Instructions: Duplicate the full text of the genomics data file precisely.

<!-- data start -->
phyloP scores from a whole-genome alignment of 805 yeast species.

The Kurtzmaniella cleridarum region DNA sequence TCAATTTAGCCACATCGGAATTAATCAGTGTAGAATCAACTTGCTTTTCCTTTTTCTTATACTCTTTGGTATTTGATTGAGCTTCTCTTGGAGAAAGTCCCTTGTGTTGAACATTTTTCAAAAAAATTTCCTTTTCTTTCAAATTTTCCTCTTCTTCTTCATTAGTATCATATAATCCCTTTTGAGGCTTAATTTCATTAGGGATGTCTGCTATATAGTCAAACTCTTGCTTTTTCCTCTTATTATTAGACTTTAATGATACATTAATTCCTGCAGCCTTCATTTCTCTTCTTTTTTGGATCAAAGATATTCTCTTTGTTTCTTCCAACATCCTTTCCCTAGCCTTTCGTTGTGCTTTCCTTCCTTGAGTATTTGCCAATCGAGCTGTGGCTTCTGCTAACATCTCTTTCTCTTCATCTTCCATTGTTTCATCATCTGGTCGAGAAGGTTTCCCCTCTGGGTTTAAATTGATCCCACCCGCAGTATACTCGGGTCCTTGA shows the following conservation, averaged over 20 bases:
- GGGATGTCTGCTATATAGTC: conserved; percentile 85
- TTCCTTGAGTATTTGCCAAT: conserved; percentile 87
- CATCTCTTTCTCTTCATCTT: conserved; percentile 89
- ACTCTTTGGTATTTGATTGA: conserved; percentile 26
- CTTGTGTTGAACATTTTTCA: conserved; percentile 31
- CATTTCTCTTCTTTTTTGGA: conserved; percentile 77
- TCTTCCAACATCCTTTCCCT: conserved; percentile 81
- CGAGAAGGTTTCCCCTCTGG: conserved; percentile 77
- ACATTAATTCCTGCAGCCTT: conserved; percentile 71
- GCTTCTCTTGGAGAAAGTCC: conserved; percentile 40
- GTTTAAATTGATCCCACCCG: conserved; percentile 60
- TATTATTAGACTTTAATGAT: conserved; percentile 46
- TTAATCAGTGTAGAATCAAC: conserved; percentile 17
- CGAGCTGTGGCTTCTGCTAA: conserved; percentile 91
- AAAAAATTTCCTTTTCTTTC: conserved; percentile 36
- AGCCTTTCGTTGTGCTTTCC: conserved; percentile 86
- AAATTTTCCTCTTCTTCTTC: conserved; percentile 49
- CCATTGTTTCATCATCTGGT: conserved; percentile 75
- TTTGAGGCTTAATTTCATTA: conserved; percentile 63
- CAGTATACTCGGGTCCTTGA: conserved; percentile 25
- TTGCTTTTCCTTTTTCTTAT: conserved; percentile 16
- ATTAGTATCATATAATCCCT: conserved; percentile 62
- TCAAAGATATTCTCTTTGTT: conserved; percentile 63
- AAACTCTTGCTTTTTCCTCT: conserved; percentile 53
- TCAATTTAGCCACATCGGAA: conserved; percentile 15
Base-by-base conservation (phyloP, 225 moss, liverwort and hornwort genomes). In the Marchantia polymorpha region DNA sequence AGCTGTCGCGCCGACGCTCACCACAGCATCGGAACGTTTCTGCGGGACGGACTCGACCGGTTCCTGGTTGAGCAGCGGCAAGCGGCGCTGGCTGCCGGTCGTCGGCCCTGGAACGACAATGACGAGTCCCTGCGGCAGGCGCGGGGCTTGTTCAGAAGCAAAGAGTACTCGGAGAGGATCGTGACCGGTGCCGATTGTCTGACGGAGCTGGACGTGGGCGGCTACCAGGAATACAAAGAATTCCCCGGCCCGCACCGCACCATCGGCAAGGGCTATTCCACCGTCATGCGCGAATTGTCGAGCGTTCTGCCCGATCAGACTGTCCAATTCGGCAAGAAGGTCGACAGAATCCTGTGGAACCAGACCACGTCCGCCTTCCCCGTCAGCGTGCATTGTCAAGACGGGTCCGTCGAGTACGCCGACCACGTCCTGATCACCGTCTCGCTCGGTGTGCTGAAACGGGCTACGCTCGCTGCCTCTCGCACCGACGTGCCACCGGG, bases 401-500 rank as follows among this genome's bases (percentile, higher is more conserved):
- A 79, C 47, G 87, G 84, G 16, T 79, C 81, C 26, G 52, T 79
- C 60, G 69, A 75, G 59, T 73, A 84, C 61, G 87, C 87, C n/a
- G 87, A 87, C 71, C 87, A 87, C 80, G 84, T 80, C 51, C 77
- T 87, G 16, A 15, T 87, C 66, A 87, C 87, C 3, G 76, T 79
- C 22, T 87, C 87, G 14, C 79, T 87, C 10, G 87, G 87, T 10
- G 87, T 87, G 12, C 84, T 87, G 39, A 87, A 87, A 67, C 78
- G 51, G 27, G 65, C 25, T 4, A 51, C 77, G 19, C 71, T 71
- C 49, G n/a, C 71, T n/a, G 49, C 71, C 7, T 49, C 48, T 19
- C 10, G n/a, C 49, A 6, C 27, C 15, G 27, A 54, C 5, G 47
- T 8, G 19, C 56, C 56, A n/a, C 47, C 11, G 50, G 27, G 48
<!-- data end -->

phyloP scores from a whole-genome alignment of 805 yeast species.

The Kurtzmaniella cleridarum region DNA sequence TCAATTTAGCCACATCGGAATTAATCAGTGTAGAATCAACTTGCTTTTCCTTTTTCTTATACTCTTTGGTATTTGATTGAGCTTCTCTTGGAGAAAGTCCCTTGTGTTGAACATTTTTCAAAAAAATTTCCTTTTCTTTCAAATTTTCCTCTTCTTCTTCATTAGTATCATATAATCCCTTTTGAGGCTTAATTTCATTAGGGATGTCTGCTATATAGTCAAACTCTTGCTTTTTCCTCTTATTATTAGACTTTAATGATACATTAATTCCTGCAGCCTTCATTTCTCTTCTTTTTTGGATCAAAGATATTCTCTTTGTTTCTTCCAACATCCTTTCCCTAGCCTTTCGTTGTGCTTTCCTTCCTTGAGTATTTGCCAATCGAGCTGTGGCTTCTGCTAACATCTCTTTCTCTTCATCTTCCATTGTTTCATCATCTGGTCGAGAAGGTTTCCCCTCTGGGTTTAAATTGATCCCACCCGCAGTATACTCGGGTCCTTGA shows the following conservation, averaged over 20 bases:
- GGGATGTCTGCTATATAGTC: conserved; percentile 85
- TTCCTTGAGTATTTGCCAAT: conserved; percentile 87
- CATCTCTTTCTCTTCATCTT: conserved; percentile 89
- ACTCTTTGGTATTTGATTGA: conserved; percentile 26
- CTTGTGTTGAACATTTTTCA: conserved; percentile 31
- CATTTCTCTTCTTTTTTGGA: conserved; percentile 77
- TCTTCCAACATCCTTTCCCT: conserved; percentile 81
- CGAGAAGGTTTCCCCTCTGG: conserved; percentile 77
- ACATTAATTCCTGCAGCCTT: conserved; percentile 71
- GCTTCTCTTGGAGAAAGTCC: conserved; percentile 40
- GTTTAAATTGATCCCACCCG: conserved; percentile 60
- TATTATTAGACTTTAATGAT: conserved; percentile 46
- TTAATCAGTGTAGAATCAAC: conserved; percentile 17
- CGAGCTGTGGCTTCTGCTAA: conserved; percentile 91
- AAAAAATTTCCTTTTCTTTC: conserved; percentile 36
- AGCCTTTCGTTGTGCTTTCC: conserved; percentile 86
- AAATTTTCCTCTTCTTCTTC: conserved; percentile 49
- CCATTGTTTCATCATCTGGT: conserved; percentile 75
- TTTGAGGCTTAATTTCATTA: conserved; percentile 63
- CAGTATACTCGGGTCCTTGA: conserved; percentile 25
- TTGCTTTTCCTTTTTCTTAT: conserved; percentile 16
- ATTAGTATCATATAATCCCT: conserved; percentile 62
- TCAAAGATATTCTCTTTGTT: conserved; percentile 63
- AAACTCTTGCTTTTTCCTCT: conserved; percentile 53
- TCAATTTAGCCACATCGGAA: conserved; percentile 15
Base-by-base conservation (phyloP, 225 moss, liverwort and hornwort genomes). In the Marchantia polymorpha region DNA sequence AGCTGTCGCGCCGACGCTCACCACAGCATCGGAACGTTTCTGCGGGACGGACTCGACCGGTTCCTGGTTGAGCAGCGGCAAGCGGCGCTGGCTGCCGGTCGTCGGCCCTGGAACGACAATGACGAGTCCCTGCGGCAGGCGCGGGGCTTGTTCAGAAGCAAAGAGTACTCGGAGAGGATCGTGACCGGTGCCGATTGTCTGACGGAGCTGGACGTGGGCGGCTACCAGGAATACAAAGAATTCCCCGGCCCGCACCGCACCATCGGCAAGGGCTATTCCACCGTCATGCGCGAATTGTCGAGCGTTCTGCCCGATCAGACTGTCCAATTCGGCAAGAAGGTCGACAGAATCCTGTGGAACCAGACCACGTCCGCCTTCCCCGTCAGCGTGCATTGTCAAGACGGGTCCGTCGAGTACGCCGACCACGTCCTGATCACCGTCTCGCTCGGTGTGCTGAAACGGGCTACGCTCGCTGCCTCTCGCACCGACGTGCCACCGGG, bases 401-500 rank as follows among this genome's bases (percentile, higher is more conserved):
- A 79, C 47, G 87, G 84, G 16, T 79, C 81, C 26, G 52, T 79
- C 60, G 69, A 75, G 59, T 73, A 84, C 61, G 87, C 87, C n/a
- G 87, A 87, C 71, C 87, A 87, C 80, G 84, T 80, C 51, C 77
- T 87, G 16, A 15, T 87, C 66, A 87, C 87, C 3, G 76, T 79
- C 22, T 87, C 87, G 14, C 79, T 87, C 10, G 87, G 87, T 10
- G 87, T 87, G 12, C 84, T 87, G 39, A 87, A 87, A 67, C 78
- G 51, G 27, G 65, C 25, T 4, A 51, C 77, G 19, C 71, T 71
- C 49, G n/a, C 71, T n/a, G 49, C 71, C 7, T 49, C 48, T 19
- C 10, G n/a, C 49, A 6, C 27, C 15, G 27, A 54, C 5, G 47
- T 8, G 19, C 56, C 56, A n/a, C 47, C 11, G 50, G 27, G 48